WASHINGTON (AP) — The leaders of six conservative groups who say they were targeted by the Internal Revenue Service told lawmakers Tuesday they have been mistreated for years by IRS agents who asked intrusive questions and delayed their applications for tax-exempt status.

The leader of a small South Carolina tea party group said her organization first applied for tax-exempt status in 2010 — and is still waiting for the application to be processed.

"Nearly three years in waiting for an answer is totally unacceptable," Dianne Belsom, president of the Laurens County Tea Party, said in prepared remarks. "The IRS needs to be fully investigated and held accountable for its incompetence harassment and targeting of conservative groups."

Belsom said her group in rural South Carolina has about 60 members and "seeks to educate ourselves and fellow citizens on various issues pertinent to living in a free country." The group also holds candidate forums in election years, she said.

"I'd like to note that our group is a small-time operation with very little money and this represents a complete waste of time by the IRS in terms of any money they would collect if we were not tax-exempt," Belsom said.

Another group, the National Organization for Marriage, said the IRS publicly disclosed confidential information about donors.

The House Ways and Means Committee called the groups to explain how these groups were treated by the IRS.

For more than 18 months during the 2010 and 2012 election campaigns, IRS agents in a Cincinnati office singled out tea party and other conservative groups for additional scrutiny when they sought tax-exempt status, according to a report by J. Russell George, the Treasury Department inspector general for tax administration.

The report said tea party groups were asked inappropriate questions about their donors, their political affiliations and their positions on political issues. The additional scrutiny delayed applications for an average of nearly two years, making it difficult for many of the groups to raise money.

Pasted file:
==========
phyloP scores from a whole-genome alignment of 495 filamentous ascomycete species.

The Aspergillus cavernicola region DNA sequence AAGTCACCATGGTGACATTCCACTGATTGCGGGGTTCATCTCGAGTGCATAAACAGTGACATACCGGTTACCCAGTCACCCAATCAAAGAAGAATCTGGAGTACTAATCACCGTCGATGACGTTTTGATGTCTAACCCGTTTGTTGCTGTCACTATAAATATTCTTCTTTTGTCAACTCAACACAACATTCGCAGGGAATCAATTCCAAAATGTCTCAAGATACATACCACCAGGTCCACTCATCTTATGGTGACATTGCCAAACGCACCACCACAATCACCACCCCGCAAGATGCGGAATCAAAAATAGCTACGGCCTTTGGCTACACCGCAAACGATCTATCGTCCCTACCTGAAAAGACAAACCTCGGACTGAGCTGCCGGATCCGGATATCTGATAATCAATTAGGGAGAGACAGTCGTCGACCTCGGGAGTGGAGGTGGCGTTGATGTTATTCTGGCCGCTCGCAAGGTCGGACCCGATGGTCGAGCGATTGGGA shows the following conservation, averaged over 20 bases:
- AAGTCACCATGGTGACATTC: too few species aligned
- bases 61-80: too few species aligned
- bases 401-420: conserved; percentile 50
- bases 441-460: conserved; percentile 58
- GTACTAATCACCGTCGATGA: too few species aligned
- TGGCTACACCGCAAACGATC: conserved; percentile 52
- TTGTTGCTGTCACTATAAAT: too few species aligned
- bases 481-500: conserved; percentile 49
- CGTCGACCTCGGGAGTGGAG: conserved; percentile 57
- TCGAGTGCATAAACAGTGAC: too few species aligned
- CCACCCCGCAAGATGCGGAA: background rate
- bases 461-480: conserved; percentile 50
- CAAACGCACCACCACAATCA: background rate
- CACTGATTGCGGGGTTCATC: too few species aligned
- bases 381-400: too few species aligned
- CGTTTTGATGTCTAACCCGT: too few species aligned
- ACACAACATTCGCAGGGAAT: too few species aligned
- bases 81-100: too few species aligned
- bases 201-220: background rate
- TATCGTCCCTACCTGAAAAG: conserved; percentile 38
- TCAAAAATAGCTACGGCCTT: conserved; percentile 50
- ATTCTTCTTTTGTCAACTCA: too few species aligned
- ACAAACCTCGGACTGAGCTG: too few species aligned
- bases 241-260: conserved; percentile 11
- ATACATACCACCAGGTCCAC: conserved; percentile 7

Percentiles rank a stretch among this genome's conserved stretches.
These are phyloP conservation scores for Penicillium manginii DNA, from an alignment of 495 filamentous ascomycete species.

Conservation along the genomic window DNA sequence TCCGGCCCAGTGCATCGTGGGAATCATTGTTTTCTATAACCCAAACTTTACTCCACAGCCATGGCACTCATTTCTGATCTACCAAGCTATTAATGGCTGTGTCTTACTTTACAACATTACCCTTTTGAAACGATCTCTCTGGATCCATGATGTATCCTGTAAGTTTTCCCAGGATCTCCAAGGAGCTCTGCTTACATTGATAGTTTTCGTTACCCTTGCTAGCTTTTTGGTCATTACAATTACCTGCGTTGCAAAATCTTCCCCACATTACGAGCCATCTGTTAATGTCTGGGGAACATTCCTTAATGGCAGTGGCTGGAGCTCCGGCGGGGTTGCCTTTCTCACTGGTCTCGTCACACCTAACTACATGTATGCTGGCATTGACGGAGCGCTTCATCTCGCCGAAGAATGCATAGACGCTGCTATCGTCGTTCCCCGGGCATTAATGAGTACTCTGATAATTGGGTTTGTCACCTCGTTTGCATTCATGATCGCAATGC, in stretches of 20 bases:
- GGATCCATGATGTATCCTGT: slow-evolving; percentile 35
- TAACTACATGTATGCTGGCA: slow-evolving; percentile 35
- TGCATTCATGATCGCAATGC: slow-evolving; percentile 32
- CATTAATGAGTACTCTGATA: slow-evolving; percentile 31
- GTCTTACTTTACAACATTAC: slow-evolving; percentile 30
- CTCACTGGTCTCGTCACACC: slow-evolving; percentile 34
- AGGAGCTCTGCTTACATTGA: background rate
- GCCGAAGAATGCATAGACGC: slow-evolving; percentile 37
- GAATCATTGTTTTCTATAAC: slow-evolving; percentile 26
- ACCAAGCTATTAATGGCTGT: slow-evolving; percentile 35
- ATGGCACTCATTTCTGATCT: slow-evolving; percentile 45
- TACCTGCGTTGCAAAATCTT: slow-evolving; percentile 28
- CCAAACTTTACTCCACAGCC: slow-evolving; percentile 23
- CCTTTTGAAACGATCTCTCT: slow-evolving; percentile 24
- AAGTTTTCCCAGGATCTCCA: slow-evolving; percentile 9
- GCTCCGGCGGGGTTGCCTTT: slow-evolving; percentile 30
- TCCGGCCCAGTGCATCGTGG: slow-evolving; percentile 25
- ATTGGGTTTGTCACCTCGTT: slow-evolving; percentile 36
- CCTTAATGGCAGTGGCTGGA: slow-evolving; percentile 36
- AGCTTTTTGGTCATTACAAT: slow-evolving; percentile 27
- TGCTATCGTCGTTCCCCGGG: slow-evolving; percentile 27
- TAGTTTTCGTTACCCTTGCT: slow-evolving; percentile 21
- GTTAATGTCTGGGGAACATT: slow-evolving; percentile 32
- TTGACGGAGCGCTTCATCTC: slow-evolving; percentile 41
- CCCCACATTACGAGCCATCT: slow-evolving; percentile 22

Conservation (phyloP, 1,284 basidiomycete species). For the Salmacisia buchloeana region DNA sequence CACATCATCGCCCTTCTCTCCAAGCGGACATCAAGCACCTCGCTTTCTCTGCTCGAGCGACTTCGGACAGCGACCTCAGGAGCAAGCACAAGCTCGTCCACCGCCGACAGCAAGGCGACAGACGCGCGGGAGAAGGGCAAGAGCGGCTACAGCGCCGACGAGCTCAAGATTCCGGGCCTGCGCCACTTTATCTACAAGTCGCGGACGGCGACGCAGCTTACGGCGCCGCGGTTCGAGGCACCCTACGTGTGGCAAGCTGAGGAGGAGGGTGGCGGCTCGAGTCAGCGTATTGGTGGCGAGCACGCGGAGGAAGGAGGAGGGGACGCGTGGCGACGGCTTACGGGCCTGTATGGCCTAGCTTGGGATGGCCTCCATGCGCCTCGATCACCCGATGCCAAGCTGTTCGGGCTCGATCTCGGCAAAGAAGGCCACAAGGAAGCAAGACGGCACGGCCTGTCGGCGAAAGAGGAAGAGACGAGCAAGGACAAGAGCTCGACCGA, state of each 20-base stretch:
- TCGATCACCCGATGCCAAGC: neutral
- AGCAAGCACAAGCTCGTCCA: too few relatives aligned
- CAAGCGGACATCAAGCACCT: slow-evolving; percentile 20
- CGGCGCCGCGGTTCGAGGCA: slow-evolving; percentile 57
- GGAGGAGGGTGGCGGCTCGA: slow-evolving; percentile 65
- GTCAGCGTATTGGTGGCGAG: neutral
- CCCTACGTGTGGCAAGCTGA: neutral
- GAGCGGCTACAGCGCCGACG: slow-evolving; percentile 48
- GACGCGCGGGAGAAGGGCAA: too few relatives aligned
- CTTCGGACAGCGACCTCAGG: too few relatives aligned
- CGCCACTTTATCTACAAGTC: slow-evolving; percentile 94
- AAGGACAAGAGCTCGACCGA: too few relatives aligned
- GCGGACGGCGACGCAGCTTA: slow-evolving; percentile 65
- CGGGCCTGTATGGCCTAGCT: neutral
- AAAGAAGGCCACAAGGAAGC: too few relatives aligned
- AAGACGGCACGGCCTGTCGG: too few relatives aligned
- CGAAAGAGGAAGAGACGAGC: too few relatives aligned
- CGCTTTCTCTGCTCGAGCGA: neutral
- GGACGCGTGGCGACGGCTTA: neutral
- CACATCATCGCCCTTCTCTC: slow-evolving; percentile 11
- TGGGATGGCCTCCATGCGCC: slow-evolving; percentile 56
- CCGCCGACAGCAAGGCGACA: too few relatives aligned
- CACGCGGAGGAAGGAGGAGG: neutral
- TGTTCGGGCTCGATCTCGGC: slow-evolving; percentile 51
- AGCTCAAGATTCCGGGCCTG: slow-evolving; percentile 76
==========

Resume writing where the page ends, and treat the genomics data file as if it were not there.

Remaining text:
George was scheduled to release another report Tuesday, one that said the IRS spent $50 million to hold at least 220 conferences for employees between 2010 and 2012.

The conference spending included $4 million for an August 2010 gathering in Anaheim, Calif., for which the agency did not negotiate lower room rates, even though that is standard government practice, according to a statement by the House Oversight and Government Reform Committee, which requested the report.

Instead, some of the 2,600 attendees received benefits, including baseball tickets and stays in presidential suites that normally cost $1,500 to $3,500 a night. In addition, 15 outside speakers were paid a total of $135,000 in fees, with one paid $17,000 to talk about "leadership through art," the committee said.

"I am absolutely appalled at the apparent waste of taxpayer dollars on frivolous conferences," said Rep. Harold Rogers, R-Ky., chairman of the House Appropriations Committee. "It seems we have a new misstep every day at the IRS."

Acting IRS Commissioner Danny Werfel has called the conferences "an unfortunate vestige from a prior era."

Werfel took over the agency about two weeks ago, after President Barack Obama forced the previous acting commissioner to resign.

White House spokesman Jay Carney said Monday the president had not seen the forthcoming report. But, Carney said, Obama believed the IRS conduct was inappropriate.

When Obama appointed Werfel as acting head of the IRS, he ordered him to conduct a 30-day review of the agency's operations.

"We must have the trust of the American taxpayer. Unfortunately, that trust has been broken," Werfel told a House Appropriations subcommittee Monday. "The agency stands ready to confront the problems that occurred, hold accountable those who acted inappropriately, be open about what happened and permanently fix these problems so that such missteps do not occur again."

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